Not too old to learn something new


To be honest, I really have no business getting on a snowboard.

After all, I’m way closer to 60 than I am to 50 and my once-flexible joints are far stiffer than they once were.

Still, a visit to Bear Creek Resort and Conference Center in Macungie, Pa., gave me the opportunity to take on a new challenge—snowboarding!

Sure, one part of my inner self was screaming “Don’t do it. You’re too old. You’ll break something.”

Gale Gay, right, and her daughter Imani took their share of bumps and spills while learning to snowboard.

However the other part of me cajoled “Why not? Go for it. You’re only as old as you feel.”

I’ve long believed that learning something new is essential to a life worth living and that age shouldn’t automatically squash the urge to take on something new.

While I’ve skied before—once a year for the last few years—I had never attempted to snowboard. I’ve always associated snowboarding with the younger set, but I was a little excited about this challenge of a personally untried winter activity.

Bear Creek Resort—located on 330 acres 60 miles from Philadelphia—offers 21 trails for skiing and snowboarding as well as private lessons and a Discovery area for first timers and novices.  In this area, newcomers to skiing and snowboarding receive instruction and have designated roped-off practice areas. With a “results-oriented” approach, Discovery allows novices to return to the area as often as they desire for morning/afternoon/evening sessions.

Here is where my 20-year-old daughter, I and my reservations met our instructor for the morning, Danny Stokarski.

Stokarski, 25, who has been an instructor for a year, and interestingly, learned to snowboard at 10 on these slopes, showed us how to properly strap on our boards and then took us through a series of stations where he demonstrated various techniques for moving across the snow.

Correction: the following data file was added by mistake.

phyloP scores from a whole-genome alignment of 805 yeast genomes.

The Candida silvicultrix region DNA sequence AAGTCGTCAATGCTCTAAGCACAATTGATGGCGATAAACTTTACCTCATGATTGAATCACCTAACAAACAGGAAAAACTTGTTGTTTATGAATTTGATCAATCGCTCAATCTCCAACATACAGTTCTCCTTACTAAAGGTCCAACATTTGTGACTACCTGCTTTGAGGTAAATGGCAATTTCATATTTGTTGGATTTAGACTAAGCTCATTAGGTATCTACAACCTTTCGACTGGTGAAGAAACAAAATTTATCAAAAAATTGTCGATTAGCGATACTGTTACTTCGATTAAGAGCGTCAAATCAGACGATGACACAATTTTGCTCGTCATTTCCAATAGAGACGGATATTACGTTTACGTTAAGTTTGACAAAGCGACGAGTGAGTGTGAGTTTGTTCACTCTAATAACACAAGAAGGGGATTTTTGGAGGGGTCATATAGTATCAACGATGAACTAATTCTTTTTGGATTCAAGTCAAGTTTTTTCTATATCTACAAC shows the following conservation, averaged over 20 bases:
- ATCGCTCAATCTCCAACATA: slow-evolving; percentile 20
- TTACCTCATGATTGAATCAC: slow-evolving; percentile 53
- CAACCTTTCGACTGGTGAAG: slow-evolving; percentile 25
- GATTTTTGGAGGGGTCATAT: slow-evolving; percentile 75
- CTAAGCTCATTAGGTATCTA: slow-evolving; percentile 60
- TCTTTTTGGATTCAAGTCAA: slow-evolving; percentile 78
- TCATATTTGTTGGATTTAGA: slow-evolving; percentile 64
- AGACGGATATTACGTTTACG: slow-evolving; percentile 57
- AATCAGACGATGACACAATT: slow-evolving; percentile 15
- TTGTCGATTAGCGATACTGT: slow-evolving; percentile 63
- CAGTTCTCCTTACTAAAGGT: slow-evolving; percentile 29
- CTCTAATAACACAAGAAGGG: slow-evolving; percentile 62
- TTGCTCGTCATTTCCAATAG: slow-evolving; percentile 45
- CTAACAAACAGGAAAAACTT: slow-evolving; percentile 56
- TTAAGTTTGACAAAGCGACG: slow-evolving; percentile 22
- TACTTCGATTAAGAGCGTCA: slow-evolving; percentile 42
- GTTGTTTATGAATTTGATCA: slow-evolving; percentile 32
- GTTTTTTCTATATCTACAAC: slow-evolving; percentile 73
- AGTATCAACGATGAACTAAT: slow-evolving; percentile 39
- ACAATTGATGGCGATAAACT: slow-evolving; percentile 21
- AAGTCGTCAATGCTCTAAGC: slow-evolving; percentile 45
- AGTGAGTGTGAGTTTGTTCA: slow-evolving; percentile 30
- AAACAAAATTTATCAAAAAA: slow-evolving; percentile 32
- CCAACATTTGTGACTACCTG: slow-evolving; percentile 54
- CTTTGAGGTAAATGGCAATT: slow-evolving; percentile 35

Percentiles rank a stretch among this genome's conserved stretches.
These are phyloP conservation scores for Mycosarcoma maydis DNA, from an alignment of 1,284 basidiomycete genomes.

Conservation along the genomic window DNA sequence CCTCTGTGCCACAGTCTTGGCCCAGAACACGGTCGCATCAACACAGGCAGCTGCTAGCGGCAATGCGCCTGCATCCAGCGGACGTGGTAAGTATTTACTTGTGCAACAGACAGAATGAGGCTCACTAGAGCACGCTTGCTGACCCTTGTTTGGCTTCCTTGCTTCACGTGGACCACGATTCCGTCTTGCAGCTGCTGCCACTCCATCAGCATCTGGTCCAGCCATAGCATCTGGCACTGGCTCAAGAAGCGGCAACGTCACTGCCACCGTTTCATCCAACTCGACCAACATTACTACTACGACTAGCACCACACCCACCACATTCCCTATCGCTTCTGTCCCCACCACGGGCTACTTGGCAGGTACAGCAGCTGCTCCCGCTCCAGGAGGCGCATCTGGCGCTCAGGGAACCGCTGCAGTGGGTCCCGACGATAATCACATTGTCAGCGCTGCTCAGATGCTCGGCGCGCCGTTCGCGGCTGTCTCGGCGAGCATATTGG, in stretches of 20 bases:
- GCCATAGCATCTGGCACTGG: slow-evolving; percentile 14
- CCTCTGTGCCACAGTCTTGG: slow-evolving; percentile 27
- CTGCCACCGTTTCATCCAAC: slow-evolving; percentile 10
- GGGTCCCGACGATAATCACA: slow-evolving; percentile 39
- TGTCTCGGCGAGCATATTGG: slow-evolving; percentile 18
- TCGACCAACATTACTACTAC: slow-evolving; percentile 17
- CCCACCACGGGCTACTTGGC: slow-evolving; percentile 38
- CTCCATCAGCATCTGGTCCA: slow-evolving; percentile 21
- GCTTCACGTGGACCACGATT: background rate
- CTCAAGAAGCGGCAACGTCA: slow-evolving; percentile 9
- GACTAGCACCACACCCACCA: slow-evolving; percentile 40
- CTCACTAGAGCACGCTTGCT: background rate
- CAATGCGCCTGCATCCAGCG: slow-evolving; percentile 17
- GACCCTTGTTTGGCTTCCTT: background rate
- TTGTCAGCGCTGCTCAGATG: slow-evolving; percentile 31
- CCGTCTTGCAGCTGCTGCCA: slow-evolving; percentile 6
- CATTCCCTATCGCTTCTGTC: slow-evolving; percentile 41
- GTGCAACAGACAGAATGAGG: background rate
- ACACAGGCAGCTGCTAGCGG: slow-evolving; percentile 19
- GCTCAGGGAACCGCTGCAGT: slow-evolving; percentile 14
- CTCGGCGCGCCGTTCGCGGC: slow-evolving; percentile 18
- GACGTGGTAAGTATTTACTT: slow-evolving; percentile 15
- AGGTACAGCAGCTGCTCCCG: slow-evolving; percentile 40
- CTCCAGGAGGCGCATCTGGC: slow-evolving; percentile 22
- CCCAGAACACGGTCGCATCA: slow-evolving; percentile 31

“We really try to stress the fundamentals,” he said.

My daughter and I sailed through the exercises with encouraging words from our instructor.

Before we knew it, we were taking the moving walkway up a section of the mountain for beginners to try out our skills.

That’s where things got dicey.

Although we shined in the first practice area and never fell, we were constantly splattering ourselves on the snow as we attempted to snowboard down the hill. It was rather difficult.

I must say that in some ways learning to snowboard was simpler than learning to ski. When I did fall—often and hard—it was easier to get up again (especially for a woman with bad knees).

After my sixth or seventh fall (hips and backside smarting), I unstrapped my boots from the board and walked the rest of the way down.

My daughter hung in there and worked her way down the mountain with a few additional spills.

Stokarski said that the school’s clients range from ages 8 to 60.

“I would say you’re never too old to learn,” he added.

We headed to the resort’s spa for massages (heavenly) and pedicures (well done) with the intention to return to the slopes later in the day. Strangely after chilling out for the afternoon we never made it back.

There’s plenty more to explore at Bear Creek—three progressive terrain parks and the longest snowtubing park in the region, indoor and outdoor heated pools and hot tubs, a spa and four dining venues. The 116-room Hotel at Bear Creek is located at the base of the mountain, within easy walking distance to the slopes and chair lifts.

Rooms at the resort are tastefully appointed in warm gold walls and deep brown and black furniture and picture frames with rustic red accents. And they are quite roomy with nice additions for families such as microwaves, refrigerators and coffee pots. Midweek “Ski & Stay” packages start at $98 per person and include an overnight stay, lift tickets for one evening and one day and discounts on equipment rental and Discovery lessons.

For more information on Bear Creek Resort, visit

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